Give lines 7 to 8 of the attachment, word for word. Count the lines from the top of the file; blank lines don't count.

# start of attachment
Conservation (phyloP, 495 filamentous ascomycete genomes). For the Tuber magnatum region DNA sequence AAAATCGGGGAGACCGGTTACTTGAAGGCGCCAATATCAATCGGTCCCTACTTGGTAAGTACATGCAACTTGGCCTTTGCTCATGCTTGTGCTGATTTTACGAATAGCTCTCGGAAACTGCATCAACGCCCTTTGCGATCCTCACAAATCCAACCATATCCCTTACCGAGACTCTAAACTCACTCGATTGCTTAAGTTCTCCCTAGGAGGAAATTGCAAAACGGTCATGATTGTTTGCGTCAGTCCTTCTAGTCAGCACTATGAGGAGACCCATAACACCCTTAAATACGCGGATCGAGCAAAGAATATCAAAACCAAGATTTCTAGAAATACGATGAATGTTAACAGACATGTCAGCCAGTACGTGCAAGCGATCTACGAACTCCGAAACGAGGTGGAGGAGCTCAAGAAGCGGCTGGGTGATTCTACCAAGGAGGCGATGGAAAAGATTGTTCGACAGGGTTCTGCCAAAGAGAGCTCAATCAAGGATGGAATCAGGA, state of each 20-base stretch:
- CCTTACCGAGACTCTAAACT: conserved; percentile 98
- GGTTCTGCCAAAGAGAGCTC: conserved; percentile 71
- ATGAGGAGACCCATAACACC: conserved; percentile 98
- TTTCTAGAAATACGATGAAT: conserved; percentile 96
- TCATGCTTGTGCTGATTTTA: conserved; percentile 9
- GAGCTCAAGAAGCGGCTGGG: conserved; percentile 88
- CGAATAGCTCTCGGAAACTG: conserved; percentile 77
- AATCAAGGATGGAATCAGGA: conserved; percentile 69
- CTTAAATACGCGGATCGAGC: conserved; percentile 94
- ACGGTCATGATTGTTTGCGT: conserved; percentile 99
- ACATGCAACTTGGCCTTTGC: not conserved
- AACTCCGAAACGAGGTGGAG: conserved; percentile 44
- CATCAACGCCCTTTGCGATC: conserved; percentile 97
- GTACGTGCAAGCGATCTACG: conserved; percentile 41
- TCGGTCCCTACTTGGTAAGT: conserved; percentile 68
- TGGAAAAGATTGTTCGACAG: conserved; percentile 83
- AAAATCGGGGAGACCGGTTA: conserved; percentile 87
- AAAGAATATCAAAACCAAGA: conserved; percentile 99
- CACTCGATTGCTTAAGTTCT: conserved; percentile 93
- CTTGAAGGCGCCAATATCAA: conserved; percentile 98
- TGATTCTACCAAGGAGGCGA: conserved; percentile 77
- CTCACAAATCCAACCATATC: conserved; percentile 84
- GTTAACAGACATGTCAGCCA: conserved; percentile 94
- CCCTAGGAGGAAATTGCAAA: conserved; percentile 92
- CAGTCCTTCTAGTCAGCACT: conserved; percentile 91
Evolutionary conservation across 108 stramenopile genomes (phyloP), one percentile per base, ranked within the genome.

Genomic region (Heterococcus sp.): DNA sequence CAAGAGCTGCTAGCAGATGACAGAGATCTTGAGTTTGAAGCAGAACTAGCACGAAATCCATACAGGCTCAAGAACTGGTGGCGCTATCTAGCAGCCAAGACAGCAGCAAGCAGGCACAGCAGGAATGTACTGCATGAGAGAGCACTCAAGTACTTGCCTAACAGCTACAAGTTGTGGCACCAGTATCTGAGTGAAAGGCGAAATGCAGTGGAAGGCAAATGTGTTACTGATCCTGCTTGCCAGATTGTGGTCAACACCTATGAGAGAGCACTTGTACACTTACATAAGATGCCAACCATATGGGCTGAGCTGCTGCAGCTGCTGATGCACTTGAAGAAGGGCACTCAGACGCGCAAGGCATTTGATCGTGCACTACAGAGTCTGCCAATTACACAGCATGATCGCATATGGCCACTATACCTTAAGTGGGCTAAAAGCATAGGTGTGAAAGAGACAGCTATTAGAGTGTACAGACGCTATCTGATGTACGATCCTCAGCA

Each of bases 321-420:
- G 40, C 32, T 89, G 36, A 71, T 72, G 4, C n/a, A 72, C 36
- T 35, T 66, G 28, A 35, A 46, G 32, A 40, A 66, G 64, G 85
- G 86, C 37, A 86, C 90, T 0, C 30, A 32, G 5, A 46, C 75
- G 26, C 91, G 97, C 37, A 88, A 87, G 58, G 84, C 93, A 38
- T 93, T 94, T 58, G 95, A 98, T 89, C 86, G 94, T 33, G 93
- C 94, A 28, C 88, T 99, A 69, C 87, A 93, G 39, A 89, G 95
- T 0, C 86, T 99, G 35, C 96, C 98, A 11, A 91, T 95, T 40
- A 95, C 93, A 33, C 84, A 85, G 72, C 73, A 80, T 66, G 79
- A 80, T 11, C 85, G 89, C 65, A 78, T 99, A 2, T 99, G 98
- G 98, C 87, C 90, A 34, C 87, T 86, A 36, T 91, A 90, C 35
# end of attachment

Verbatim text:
- GAGCTCAAGAAGCGGCTGGG: conserved; percentile 88
- CGAATAGCTCTCGGAAACTG: conserved; percentile 77